For this race, one has to take a long view and predict how events will unfold over the next 10 years. The key competitive factors will be;
The reliability of the platform and uptime statistics - arguably the most important element;
The ability to solve customer problems intuitively with useful user experiences;
The ability to attract the best talent across engineering, data science, design and sales;
The ability to serve the African consumer efficiently
As regards to the last point, there should be a core reality that the African market largely consists of low income people with a GDP per capita of around US$ 1,500 and a median age of 19.7 years. In addition to this, Africa is a predominantly cash economy with over 95% of transactions occurring through cash.
If you imagine a ranking system based on the above factors. You can tell that modern players such as Chipper and Wave will do well in solving customer problems and attracting the best talent given their corporate structures. MoMo will do well in the ability to serve African consumers particularly from a CICO perspective and also reliability which is their biggest weapon. Wave is building CICO in all the markets it's entering and that’s why it's a full-stack solution. The CEO of Safaricom has often mentioned that his strategy will include transforming Safaricom into a technology company so he must at least get credit for understanding the importance of this culture shift.
I may be biased but I think the Wave model could be a winner. They’re doing the ugly hard work of building cash infrastructure whilst being a true tech company in terms of recruitment, culture and core tech expertise. I foresee a situation where together with their investors Stripe, they could build the capabilities to power global payments via their continental CICO infrastructure. So imagine having Wave as a payment option for an African employee who works for a global company. This employee can have the option to cash out from an agent using a QR card or a pass code that can only work through a Wave agent. They can additionally embed Crypto once it scales. It will be interesting to see how their expansion into Uganda works but from what I hear, they’re having a great time rolling out into Anglophone Africa due to the commercial cultures that exist and the fact that Regulators are easier to deal with.
Part of the “under-valuation” that exists with traditional mobile money is based on the fact that MoMo brands can't scale across the continent. The MoMo business is tied to the Telco business and the Telco business has succeeded on legacy considerations such as even colonial legacy. Why does Orange do well in Francophone Africa and Vodafone succeed in Anglophone Africa?
Future of Banks
I don’t have much to say as regards to banks. Nonetheless, I feel that incumbency is so entrenched into banking culture and baked in even further through regulation. My view of the banking industry is built on the idea that technology has changed the economics behind how banks are structured and how they serve their customers. Branch based banking was the original iteration. Due to the cost pressures around this, banks could only serve specific clientele and thus exclude many others. Bank of America and Wells Fargo were global pioneers in expanding banking services to the masses but even this had its limits. In Africa, Equity and GT Bank innovated at the margins in terms of lower cost branches, ATMs and operational structures.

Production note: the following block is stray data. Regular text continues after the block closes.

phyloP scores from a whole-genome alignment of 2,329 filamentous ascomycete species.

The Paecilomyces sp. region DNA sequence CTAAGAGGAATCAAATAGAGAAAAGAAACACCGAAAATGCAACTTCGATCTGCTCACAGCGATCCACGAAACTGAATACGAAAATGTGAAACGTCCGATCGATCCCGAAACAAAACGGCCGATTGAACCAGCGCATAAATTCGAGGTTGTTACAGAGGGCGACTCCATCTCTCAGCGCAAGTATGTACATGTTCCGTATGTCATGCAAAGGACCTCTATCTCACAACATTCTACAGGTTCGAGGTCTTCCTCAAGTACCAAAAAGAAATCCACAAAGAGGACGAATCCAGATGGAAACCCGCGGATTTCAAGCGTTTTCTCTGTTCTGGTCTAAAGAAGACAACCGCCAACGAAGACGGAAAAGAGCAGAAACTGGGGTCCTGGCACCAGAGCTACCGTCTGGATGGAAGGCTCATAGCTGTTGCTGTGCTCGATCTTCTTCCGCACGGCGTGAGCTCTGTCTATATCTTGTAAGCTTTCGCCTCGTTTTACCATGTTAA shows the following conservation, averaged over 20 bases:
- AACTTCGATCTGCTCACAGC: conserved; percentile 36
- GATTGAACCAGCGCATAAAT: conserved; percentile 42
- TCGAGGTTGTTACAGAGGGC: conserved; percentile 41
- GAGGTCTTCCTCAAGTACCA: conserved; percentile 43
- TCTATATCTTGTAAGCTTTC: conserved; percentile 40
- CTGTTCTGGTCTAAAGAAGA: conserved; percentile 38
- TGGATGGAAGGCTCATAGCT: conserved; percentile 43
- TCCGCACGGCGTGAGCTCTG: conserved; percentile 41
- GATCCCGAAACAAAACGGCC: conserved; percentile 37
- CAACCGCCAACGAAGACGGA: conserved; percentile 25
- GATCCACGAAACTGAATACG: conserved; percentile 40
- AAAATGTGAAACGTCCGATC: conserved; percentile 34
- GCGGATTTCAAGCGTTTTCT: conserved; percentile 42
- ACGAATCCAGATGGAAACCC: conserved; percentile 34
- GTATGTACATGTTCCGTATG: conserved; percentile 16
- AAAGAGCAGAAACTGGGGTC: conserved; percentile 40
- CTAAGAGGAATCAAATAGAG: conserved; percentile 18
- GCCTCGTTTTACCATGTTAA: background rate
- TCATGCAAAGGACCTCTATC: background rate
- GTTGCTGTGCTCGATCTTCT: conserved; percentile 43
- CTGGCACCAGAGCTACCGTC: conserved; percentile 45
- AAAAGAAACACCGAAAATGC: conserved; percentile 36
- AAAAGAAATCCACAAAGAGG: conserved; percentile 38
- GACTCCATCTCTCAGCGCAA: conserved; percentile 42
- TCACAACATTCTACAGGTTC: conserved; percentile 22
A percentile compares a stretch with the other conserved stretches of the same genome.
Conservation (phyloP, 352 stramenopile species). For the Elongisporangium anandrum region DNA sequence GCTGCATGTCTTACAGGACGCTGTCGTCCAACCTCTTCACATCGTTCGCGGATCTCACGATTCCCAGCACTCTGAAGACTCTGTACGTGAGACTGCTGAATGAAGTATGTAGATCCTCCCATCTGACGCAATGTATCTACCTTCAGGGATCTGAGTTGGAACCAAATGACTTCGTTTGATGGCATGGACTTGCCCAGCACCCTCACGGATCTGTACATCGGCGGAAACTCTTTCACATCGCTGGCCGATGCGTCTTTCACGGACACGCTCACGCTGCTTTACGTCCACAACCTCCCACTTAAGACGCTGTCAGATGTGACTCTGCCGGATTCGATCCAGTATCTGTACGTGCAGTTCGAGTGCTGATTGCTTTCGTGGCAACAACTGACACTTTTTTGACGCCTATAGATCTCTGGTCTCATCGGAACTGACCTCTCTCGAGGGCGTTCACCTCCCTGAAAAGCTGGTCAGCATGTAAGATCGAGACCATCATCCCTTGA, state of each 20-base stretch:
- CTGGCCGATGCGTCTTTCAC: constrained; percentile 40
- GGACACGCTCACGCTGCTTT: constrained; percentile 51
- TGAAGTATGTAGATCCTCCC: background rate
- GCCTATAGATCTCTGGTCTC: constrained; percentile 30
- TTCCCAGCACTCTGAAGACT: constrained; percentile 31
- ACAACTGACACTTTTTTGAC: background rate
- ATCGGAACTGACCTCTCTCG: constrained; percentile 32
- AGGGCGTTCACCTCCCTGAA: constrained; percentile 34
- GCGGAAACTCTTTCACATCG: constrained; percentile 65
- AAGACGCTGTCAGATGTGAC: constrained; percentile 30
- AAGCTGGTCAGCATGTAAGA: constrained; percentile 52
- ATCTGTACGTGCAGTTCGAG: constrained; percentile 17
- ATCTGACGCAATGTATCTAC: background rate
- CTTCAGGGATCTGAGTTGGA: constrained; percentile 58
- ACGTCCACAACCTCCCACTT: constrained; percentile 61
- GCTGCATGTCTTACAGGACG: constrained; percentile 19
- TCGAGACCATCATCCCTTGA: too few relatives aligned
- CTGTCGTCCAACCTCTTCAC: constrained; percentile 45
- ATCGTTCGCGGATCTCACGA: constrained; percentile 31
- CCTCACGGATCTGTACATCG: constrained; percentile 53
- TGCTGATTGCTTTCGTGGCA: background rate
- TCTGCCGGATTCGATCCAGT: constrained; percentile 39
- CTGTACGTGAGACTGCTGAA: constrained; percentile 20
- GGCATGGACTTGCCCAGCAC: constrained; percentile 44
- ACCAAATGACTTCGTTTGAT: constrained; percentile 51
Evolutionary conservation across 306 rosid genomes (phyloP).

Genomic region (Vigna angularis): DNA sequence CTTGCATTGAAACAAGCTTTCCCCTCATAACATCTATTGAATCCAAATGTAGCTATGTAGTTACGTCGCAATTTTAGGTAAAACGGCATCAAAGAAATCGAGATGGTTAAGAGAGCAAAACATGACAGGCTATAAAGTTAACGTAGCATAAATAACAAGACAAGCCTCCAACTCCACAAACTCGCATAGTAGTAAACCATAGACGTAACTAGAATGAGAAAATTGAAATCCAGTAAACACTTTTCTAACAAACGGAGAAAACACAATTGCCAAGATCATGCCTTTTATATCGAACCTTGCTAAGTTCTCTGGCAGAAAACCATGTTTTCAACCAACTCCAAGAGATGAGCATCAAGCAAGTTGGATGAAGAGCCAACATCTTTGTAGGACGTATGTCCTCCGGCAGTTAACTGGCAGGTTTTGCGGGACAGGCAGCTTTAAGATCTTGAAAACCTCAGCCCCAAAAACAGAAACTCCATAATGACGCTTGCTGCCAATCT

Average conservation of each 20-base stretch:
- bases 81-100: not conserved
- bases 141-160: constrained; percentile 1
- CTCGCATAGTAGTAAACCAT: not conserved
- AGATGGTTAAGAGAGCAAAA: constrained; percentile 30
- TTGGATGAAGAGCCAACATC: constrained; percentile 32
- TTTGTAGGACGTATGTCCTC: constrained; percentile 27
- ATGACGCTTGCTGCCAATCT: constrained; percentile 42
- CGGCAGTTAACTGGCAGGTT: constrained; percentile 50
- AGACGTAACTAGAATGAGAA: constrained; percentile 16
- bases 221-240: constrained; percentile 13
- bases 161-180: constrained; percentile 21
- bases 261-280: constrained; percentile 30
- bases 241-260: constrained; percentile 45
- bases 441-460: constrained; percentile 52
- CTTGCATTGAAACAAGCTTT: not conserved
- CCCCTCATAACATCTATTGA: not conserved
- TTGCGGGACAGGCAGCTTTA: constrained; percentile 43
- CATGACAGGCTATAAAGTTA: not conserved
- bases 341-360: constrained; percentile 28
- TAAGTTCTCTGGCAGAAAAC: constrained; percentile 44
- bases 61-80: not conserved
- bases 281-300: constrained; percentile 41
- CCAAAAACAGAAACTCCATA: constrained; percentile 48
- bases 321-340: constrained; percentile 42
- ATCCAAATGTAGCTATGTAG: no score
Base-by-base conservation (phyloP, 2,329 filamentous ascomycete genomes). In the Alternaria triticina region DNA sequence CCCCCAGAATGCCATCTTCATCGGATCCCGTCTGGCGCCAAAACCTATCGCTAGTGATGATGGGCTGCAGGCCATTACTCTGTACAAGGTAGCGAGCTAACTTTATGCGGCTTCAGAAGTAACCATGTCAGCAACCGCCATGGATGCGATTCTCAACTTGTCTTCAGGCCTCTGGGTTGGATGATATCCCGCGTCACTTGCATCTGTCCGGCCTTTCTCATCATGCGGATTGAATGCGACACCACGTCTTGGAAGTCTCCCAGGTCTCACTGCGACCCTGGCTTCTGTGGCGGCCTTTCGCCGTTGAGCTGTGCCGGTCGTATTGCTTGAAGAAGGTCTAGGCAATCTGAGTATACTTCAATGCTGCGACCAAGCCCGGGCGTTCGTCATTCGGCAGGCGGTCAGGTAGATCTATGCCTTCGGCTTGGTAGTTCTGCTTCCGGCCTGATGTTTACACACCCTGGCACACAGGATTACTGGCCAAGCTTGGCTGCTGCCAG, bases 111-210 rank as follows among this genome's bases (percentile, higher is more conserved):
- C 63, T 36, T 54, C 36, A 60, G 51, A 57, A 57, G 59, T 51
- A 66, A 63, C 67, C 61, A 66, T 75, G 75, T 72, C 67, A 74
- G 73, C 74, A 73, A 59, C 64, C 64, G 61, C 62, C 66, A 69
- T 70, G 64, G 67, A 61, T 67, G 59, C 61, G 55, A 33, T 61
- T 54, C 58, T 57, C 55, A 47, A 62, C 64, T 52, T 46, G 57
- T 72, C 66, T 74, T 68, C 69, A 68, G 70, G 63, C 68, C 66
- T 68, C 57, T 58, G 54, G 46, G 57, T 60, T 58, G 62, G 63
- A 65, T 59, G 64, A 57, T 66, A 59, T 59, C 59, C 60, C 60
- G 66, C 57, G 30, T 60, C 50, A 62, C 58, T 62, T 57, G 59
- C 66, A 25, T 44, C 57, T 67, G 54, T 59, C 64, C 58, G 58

However, as technology advances particularly APIs and cloud computing, then the logic behind how banking services are delivered are having to change. Banks have responded in two main ways. On one hand, some banks have decided to take the fight to Fintechs by building out their own consumer propositions. Globally, the likes of JP Morgan and Goldman have launched consumer propositions. Marcus by Goldman is a great example. DBS has launched Digibank in most of the markets in which it operates. On the other hand, some banks have retreated into the background to focus on being an enabler through embedded finance and Banking as a Service. Players such as Cross River and Solaris Bank are great examples.
Goldman has hedged its bets by building out both i.e. having world class BaaS infrastructure whilst building out its consumer proposition. This document shows its thinking around Embedded Finance and why they think they’re well placed to win in that space.
If banks cannot become tech companies in terms of their recruitment practices (giving equity to top staff), being consumer centric and leading with tech which is related to recruitment; then over the next 10 years, what is likely to happen is a retreat into banking as a utility i.e. money storage and movement infrastructure. This is likely to favour scale players who have the balance sheets to support things such as embedded finance. The banking sector in Africa is thus likely to continue consolidating with big four utility-like banks emerging in most markets. Think for a moment about Stripe, Stripe started by enabling smaller companies to accept payments but over time larger companies are using Stripe’s infrastructure. Banks have then lost business in terms of merchant acquiring and now only receive payments.